Archives for posts with tag: reality

Now we come to the setting of the sun

Image courtesy of Kathryn Farwell

There is something about Holy Week that has always ranged from mildly uncomfortable to extremely unsettling to me——and that is the direct result of wrestling with my own mind and soul. My instinct is to question how any father could allow his son to die such a painful death. Then I realize we–you, me, and others  are the ones that killed him and keep on killing him with our selfish and cruel actions over and over again. That realization is not pleasant either. I find myself wondering “why?” Sure, I know without death there would be no resurrection and without that miracle many would not accept Christ into their hearts. But couldn’t there have been an easier, more humane way of nurturing our faith?  God is patient, God is kind, God is love. God allows his only son to be crucified and to spend six hours in agony while he slowly dies. And, lastly, God allows his son to feel abandoned.

When I peel away my intellectual resistance to this whole Easter thing I realize it is the parts of me that suffered abuse in childhood and abandonment in adulthood that are really angry at God for letting it happen not only to Jesus but also to me. At the core, my strong reactions to anything, sadly enough,  seem to be “all about me.”

The good news is God is patient with me. He sent me some answers yesterday that I am going to try to share in a way that makes sense. First, I attended a presentation by a motivational speaker that I had not known was going to happen until less than an hour before his speech was given. Some of the answers God sent me were in that man’s story. He told us about being in a near-fatal accident when he was a first year college student and about what has happened to him because of that accident. One of the biggest messages he gave was that the most powerful gift you can give another is the gift of presence. He received emergency care that saved his life. He could not talk or see, had to breathe through a tube, was in traction, could barely move, and the only sensory message he was aware of was periodic intense pain. But the memory, the thing, that stood out to him through all those hours of agony was the hand that would intermittently squeeze his and he would squeeze back as a caring voice said, “I’m here.”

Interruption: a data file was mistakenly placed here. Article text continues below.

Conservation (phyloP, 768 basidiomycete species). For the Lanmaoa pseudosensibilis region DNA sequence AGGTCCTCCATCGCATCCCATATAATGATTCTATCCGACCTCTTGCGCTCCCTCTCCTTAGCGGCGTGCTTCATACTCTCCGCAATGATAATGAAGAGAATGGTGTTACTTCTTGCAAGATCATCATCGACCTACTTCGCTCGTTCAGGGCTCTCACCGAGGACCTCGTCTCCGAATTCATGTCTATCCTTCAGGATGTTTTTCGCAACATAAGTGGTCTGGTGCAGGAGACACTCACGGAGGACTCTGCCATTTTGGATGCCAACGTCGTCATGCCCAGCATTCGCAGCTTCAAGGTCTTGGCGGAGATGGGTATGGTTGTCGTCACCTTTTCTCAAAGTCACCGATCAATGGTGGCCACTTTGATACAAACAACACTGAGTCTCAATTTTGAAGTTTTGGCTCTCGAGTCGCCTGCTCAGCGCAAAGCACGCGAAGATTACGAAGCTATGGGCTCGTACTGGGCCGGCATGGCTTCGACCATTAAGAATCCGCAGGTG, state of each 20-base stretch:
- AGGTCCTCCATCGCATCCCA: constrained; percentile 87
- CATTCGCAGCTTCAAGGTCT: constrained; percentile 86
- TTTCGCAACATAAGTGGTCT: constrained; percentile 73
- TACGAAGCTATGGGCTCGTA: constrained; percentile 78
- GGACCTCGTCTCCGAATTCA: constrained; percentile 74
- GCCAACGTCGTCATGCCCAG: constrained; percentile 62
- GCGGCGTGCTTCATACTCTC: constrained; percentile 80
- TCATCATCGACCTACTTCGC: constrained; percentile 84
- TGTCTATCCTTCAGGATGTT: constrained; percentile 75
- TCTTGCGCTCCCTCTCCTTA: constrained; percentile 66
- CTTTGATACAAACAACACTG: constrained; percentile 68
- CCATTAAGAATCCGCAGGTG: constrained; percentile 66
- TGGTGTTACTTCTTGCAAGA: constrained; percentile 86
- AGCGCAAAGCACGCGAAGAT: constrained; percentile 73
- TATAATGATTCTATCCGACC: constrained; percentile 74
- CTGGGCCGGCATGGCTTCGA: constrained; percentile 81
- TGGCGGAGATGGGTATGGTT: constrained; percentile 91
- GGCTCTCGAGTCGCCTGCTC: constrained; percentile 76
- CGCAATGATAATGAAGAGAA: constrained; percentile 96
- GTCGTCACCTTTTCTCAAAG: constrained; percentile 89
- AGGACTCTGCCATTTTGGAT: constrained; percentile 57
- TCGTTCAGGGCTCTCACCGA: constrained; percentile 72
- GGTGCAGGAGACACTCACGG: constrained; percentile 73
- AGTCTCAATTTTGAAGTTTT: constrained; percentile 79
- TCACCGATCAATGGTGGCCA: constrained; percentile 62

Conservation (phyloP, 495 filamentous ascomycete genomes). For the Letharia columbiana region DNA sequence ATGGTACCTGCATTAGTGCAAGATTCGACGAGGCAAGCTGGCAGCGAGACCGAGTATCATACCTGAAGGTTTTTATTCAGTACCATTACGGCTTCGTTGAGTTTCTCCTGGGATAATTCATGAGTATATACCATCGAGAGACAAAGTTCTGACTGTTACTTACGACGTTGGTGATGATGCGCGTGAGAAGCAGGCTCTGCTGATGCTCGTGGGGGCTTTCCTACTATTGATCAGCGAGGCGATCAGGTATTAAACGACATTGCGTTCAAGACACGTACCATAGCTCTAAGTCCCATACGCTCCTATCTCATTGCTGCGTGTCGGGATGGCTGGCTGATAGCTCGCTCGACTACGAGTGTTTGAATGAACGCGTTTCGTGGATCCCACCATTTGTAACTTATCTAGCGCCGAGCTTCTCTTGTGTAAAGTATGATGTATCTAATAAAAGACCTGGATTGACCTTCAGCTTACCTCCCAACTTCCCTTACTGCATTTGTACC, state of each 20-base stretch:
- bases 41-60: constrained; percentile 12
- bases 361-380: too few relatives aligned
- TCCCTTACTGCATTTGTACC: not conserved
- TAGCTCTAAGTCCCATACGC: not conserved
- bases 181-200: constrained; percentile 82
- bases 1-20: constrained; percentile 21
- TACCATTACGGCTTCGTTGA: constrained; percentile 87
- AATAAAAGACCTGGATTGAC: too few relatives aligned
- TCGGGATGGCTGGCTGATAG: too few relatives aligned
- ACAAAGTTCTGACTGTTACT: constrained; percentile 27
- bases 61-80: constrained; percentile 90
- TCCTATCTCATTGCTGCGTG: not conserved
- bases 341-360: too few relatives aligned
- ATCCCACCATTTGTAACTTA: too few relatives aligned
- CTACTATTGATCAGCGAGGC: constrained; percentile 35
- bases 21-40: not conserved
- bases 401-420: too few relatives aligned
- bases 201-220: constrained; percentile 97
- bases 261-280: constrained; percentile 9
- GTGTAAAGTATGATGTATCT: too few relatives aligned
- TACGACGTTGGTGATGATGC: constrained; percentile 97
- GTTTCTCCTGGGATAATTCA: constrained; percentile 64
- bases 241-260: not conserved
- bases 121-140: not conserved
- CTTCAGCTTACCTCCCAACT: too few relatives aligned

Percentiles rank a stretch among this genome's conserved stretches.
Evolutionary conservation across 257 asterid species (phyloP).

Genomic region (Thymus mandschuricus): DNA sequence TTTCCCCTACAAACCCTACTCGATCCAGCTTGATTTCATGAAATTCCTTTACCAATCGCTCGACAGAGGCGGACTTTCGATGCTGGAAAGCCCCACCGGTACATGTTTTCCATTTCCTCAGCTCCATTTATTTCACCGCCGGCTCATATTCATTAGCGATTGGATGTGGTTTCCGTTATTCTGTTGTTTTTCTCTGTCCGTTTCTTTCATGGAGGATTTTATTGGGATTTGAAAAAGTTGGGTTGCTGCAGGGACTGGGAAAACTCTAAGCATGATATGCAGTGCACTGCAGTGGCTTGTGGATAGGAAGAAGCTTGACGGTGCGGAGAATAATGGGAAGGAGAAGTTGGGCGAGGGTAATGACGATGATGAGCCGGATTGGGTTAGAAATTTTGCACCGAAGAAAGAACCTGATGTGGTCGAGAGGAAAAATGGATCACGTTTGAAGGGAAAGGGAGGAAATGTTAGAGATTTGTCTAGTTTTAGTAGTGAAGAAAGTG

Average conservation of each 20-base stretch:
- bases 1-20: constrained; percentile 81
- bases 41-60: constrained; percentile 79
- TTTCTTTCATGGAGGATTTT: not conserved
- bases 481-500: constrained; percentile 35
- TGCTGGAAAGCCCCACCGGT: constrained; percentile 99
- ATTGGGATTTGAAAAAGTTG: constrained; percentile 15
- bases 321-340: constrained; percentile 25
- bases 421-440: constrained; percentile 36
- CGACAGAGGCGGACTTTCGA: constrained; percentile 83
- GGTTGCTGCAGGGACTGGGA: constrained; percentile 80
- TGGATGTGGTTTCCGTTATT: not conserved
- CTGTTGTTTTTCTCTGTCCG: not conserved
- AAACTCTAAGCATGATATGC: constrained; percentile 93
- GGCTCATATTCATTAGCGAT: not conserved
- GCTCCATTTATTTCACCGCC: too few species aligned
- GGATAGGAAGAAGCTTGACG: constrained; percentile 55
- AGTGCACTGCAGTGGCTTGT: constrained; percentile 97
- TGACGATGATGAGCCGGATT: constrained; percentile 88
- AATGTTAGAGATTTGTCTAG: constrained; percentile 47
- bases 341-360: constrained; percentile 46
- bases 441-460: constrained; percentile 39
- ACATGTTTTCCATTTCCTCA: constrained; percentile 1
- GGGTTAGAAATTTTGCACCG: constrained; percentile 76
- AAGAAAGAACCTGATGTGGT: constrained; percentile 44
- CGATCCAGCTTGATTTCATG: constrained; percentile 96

The second answer God sent me yesterday was during  a book study session following centering prayer.  One of the topics discussed was that suffering is a gateway to strengthening our spirituality. It is through being broken and wounded that we are connected to God’s presence. His presence is always there, only sometimes it takes something drastic to get our attention. Leonard Cohen’s  song “Anthem” was discussed in regards to the lyric about cracks letting the light in  meaning that it is through being wounded and/or suffering that cracks occur in our perception so the light of God’s spirit can enter into our awareness.

So, you may be asking, where are your answers in all this? Well, I think God was trying to tell me yesterday that yes the crucifixion was painful, yes it is painful to think about it, and, yes it may involve perceived, but short-lived, abandonment—–but you, Kathy, have to seriously consider this event in your soul at least once a year so you can realize God’s love and presence. You need this painful reality to sink in so you can let the light of his spirit to illuminate your soul. He seems to be telling me I should accept the pain of the crucifixion and move away from “why” to “what are am I going to do about this event. God seems to be reminding me that the alternative is to completely miss the gift/miracle inherent in this event by getting bogged down and stuck in my own insecurities, anger, and judgmental questioning.

I have spent an entire career suggesting people stop asking “why” when they contemplate their own addiction and instead, ask , “what can God and I together do about it?”  Yesterday, God directed me to ask that same question to myself in regards to Holy Week. I heard loud and clear yesterday to stop getting stuck in my judgmental head and start asking “What can God and I do together about this?” I  know now that God doesn’t want me to miss this gift and that he wants me to take this love and share it with others instead of questioning the gift. And the next time I want to cry because of Jesus’ pain and perceived abandonment I am going to replace that image with one of God squeezing Jesus’  hand and saying, “I’m here.” God bless and keep you.


Opening Door

Image courtesy of Idea go/